Carmen Tarleton, 44 -- who introduced her new face Wednesday at a news conference -- was burned over 80 percent of her body when her husband poured industrial-strength lye on her in 2007. She had more than 50 surgical procedures but her face remained scarred, to the degree that children ran away from her and TV newscasters introducing reports on her cautioned viewers the reports contained disturbing images, CNN reported.
Dr. Bohdan Pomahac, Tarleton's plastic surgeon at Brigham and Women's Hospital in Boston, suggested she might be a candidate for a full facial transplant.
Pomahac had performed the first facial transplant in the United States on Dallas Wiens of Texas in 2011.
Tarleton told CNN Monday at her home in Thetford, Vt., she does not know the name of the donor whose face she received, but she thinks about her constantly.
"I have conversations with her and let her know how grateful I am," Tarleton said. "I'm thrilled. I'm thrilled with what I've got."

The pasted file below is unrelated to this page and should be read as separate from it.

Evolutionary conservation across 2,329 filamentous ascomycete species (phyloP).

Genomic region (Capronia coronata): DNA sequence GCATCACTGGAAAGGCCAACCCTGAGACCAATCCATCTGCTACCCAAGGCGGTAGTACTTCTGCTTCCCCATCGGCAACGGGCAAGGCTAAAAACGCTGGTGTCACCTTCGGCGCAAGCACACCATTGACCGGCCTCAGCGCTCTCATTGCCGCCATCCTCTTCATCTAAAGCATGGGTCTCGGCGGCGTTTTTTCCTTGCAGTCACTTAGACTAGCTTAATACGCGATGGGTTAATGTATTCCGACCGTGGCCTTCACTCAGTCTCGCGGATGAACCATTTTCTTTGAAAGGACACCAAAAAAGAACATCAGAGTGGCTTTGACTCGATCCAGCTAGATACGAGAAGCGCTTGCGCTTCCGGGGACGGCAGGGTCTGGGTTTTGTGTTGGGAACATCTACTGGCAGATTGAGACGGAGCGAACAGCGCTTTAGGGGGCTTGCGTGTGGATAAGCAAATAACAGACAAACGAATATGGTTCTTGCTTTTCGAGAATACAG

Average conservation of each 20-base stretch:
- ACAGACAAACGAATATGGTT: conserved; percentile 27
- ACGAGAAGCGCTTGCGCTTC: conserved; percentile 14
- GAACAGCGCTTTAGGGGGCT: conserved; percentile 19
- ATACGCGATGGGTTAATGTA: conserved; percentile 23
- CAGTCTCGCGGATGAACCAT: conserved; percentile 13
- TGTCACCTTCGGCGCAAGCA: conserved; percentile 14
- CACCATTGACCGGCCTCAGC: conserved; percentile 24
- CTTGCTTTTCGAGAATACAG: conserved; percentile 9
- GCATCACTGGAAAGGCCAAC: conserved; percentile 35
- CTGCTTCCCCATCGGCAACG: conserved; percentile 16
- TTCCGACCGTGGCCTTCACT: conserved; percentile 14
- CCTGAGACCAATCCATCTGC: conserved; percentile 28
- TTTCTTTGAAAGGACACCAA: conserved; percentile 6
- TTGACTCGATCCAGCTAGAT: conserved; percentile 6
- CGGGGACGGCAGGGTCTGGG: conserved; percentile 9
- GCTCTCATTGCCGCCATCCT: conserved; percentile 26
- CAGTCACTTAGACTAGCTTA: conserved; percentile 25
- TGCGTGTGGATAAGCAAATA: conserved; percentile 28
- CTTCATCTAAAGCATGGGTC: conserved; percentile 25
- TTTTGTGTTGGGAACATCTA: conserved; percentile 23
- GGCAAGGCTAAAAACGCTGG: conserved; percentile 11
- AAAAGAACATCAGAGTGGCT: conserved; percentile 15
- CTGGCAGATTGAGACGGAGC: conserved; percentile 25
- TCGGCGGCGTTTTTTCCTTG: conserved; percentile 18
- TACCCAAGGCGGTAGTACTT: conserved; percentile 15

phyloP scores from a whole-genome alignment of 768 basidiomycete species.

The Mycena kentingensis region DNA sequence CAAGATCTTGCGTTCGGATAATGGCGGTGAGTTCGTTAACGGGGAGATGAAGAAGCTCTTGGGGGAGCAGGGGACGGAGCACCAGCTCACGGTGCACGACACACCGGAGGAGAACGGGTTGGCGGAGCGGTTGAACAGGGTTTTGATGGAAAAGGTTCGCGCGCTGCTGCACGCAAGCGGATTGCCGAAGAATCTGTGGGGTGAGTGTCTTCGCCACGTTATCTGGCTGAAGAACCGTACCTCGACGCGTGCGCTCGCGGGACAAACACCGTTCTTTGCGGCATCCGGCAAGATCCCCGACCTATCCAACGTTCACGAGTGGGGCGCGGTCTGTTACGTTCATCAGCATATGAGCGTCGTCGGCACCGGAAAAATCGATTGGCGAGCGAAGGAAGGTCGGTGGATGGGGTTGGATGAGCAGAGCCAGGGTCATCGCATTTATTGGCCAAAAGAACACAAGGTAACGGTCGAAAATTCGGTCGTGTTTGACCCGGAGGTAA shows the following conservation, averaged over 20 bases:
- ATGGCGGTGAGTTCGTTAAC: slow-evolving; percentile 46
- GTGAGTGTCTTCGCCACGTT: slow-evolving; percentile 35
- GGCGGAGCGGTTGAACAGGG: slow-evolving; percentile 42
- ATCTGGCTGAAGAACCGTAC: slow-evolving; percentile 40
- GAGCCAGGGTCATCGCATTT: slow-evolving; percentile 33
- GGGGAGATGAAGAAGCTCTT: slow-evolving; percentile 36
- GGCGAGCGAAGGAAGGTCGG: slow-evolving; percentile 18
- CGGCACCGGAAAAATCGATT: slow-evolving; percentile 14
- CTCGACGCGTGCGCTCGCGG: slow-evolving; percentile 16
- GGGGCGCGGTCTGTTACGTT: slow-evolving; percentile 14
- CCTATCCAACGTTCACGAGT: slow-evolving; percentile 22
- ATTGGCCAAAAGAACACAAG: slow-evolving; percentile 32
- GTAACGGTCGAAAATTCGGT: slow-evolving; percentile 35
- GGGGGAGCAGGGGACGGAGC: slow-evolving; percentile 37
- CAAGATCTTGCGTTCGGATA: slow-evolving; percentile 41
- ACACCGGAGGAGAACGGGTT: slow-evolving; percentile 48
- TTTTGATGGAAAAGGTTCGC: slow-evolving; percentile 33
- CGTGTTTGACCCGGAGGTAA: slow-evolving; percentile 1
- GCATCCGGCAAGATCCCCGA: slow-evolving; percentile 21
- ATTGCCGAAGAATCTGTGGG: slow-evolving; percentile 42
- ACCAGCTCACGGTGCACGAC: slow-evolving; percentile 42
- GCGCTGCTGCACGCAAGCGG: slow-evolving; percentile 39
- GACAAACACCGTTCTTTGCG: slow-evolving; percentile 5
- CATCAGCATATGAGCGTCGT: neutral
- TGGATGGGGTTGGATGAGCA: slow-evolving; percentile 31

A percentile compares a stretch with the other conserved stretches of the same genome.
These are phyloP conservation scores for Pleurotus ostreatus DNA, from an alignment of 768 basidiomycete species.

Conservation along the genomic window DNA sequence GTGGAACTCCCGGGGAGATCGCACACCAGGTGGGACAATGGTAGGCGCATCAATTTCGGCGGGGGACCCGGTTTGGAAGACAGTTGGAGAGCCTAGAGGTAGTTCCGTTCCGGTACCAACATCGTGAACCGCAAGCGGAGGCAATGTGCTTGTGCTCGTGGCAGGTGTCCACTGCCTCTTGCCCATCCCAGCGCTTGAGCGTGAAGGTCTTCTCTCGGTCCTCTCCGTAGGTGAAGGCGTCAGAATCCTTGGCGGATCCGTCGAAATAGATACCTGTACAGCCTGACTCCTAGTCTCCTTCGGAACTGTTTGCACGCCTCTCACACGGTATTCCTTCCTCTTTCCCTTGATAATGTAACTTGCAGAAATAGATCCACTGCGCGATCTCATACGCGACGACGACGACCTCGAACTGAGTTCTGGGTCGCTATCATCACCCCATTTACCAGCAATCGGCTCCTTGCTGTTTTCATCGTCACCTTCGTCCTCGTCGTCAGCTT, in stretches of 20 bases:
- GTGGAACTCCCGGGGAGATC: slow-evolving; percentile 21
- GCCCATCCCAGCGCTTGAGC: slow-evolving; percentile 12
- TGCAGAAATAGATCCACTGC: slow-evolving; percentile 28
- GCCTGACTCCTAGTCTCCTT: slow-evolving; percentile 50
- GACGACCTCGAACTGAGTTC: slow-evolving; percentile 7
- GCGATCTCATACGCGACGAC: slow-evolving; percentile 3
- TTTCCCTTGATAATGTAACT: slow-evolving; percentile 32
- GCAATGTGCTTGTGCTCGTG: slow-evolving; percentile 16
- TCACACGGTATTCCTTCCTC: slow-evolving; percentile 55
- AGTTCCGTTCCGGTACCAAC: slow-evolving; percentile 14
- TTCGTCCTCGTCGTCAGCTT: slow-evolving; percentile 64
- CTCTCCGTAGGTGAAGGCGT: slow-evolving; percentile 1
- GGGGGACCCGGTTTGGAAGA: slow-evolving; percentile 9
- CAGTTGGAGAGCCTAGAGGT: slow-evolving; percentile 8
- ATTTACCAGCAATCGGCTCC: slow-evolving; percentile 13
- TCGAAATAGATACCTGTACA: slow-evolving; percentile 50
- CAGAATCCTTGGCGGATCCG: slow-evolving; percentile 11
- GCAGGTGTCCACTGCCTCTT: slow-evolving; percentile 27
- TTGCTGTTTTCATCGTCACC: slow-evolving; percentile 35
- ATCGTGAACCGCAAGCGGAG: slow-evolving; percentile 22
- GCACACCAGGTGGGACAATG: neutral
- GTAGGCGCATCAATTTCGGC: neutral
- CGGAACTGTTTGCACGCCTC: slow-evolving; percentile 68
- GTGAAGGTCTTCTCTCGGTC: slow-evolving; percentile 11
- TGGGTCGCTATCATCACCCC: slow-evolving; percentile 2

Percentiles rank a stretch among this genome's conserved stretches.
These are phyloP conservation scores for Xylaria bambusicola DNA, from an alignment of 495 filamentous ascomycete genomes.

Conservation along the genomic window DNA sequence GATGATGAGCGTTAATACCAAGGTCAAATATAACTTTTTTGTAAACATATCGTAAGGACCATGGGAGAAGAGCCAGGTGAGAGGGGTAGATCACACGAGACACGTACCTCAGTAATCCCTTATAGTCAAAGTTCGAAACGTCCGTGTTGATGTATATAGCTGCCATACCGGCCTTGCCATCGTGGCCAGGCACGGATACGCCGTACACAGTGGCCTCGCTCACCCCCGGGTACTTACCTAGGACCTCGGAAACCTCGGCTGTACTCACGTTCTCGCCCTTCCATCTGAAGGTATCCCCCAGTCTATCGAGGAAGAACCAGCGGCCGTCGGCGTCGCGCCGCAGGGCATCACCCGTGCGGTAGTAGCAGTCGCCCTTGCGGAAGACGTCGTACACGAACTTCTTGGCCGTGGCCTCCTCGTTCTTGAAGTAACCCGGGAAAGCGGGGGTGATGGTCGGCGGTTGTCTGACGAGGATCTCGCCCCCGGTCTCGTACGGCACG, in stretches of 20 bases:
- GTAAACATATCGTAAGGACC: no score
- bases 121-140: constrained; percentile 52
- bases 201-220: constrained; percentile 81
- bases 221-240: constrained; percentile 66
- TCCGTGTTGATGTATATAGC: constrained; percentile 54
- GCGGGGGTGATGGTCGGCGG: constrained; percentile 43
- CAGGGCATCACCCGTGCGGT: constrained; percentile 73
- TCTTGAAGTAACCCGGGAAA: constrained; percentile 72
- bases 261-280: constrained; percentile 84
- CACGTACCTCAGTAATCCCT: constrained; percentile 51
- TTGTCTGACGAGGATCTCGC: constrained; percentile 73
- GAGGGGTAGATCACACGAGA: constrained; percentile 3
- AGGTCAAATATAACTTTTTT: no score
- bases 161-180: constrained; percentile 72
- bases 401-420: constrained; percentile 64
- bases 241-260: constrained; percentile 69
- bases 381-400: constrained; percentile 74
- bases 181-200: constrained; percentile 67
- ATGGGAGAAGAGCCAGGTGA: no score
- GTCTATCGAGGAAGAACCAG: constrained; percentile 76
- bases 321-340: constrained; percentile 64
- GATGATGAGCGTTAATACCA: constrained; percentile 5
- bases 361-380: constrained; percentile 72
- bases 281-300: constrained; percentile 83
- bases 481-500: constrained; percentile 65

Tarleton's case was complicated by the presence of an unusually large number of antibodies in her immune system, a result of blood transfusions and surgeries. After she had the 15-hour transplant surgery in February, her body began to reject the new face -- but doctors were able to devise an effective cocktail of anti-rejection drugs, CNN reported.
Tarleton -- whose case attracted donations from the public, allowing her to support herself and her two daughters, ages 12 and 14 -- began studying piano in December and now she is looking forward to being able to kiss her piano teacher, Sheldon Stein, who fell in love with her before the transplant surgery.
"He was able to see me through my scars," she said.
"I can't pucker and feel yet," she said. "But I am looking forward to that day. I know that day will come."
Herbert Rodgers, Tarleton's ex-husband, pleaded guilty to maiming and was sentenced in 2009 to 30 years to 70 years in prison.